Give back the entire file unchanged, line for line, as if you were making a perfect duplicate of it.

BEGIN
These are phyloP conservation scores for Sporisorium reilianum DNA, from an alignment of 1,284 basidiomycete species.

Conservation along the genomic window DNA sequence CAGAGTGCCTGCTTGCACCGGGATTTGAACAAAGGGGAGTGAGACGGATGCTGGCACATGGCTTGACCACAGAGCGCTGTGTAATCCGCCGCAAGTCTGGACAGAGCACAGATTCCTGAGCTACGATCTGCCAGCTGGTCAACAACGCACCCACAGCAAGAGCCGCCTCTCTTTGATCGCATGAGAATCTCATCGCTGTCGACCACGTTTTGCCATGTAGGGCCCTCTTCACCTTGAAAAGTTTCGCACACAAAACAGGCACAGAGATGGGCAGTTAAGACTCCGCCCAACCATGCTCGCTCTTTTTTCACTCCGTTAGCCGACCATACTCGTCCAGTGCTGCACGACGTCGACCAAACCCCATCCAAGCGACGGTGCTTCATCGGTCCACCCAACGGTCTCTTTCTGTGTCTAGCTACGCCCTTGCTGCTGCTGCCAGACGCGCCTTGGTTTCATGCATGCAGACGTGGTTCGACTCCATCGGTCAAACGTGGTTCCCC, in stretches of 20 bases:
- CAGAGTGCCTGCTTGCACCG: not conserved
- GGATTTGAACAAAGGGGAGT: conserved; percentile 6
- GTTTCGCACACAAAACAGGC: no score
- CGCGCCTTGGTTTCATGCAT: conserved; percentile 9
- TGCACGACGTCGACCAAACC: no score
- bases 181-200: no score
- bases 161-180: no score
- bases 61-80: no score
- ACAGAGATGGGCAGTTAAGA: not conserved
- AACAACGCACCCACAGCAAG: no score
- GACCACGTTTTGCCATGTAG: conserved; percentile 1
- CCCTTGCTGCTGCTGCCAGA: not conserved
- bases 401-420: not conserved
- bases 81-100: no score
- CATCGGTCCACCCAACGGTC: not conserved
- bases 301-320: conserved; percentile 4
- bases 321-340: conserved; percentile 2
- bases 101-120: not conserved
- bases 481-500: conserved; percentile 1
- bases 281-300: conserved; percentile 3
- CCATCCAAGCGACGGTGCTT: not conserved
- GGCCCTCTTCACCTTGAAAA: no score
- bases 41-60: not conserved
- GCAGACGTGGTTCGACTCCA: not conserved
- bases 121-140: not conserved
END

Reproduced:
These are phyloP conservation scores for Sporisorium reilianum DNA, from an alignment of 1,284 basidiomycete species.

Conservation along the genomic window DNA sequence CAGAGTGCCTGCTTGCACCGGGATTTGAACAAAGGGGAGTGAGACGGATGCTGGCACATGGCTTGACCACAGAGCGCTGTGTAATCCGCCGCAAGTCTGGACAGAGCACAGATTCCTGAGCTACGATCTGCCAGCTGGTCAACAACGCACCCACAGCAAGAGCCGCCTCTCTTTGATCGCATGAGAATCTCATCGCTGTCGACCACGTTTTGCCATGTAGGGCCCTCTTCACCTTGAAAAGTTTCGCACACAAAACAGGCACAGAGATGGGCAGTTAAGACTCCGCCCAACCATGCTCGCTCTTTTTTCACTCCGTTAGCCGACCATACTCGTCCAGTGCTGCACGACGTCGACCAAACCCCATCCAAGCGACGGTGCTTCATCGGTCCACCCAACGGTCTCTTTCTGTGTCTAGCTACGCCCTTGCTGCTGCTGCCAGACGCGCCTTGGTTTCATGCATGCAGACGTGGTTCGACTCCATCGGTCAAACGTGGTTCCCC, in stretches of 20 bases:
- CAGAGTGCCTGCTTGCACCG: not conserved
- GGATTTGAACAAAGGGGAGT: conserved; percentile 6
- GTTTCGCACACAAAACAGGC: no score
- CGCGCCTTGGTTTCATGCAT: conserved; percentile 9
- TGCACGACGTCGACCAAACC: no score
- bases 181-200: no score
- bases 161-180: no score
- bases 61-80: no score
- ACAGAGATGGGCAGTTAAGA: not conserved
- AACAACGCACCCACAGCAAG: no score
- GACCACGTTTTGCCATGTAG: conserved; percentile 1
- CCCTTGCTGCTGCTGCCAGA: not conserved
- bases 401-420: not conserved
- bases 81-100: no score
- CATCGGTCCACCCAACGGTC: not conserved
- bases 301-320: conserved; percentile 4
- bases 321-340: conserved; percentile 2
- bases 101-120: not conserved
- bases 481-500: conserved; percentile 1
- bases 281-300: conserved; percentile 3
- CCATCCAAGCGACGGTGCTT: not conserved
- GGCCCTCTTCACCTTGAAAA: no score
- bases 41-60: not conserved
- GCAGACGTGGTTCGACTCCA: not conserved
- bases 121-140: not conserved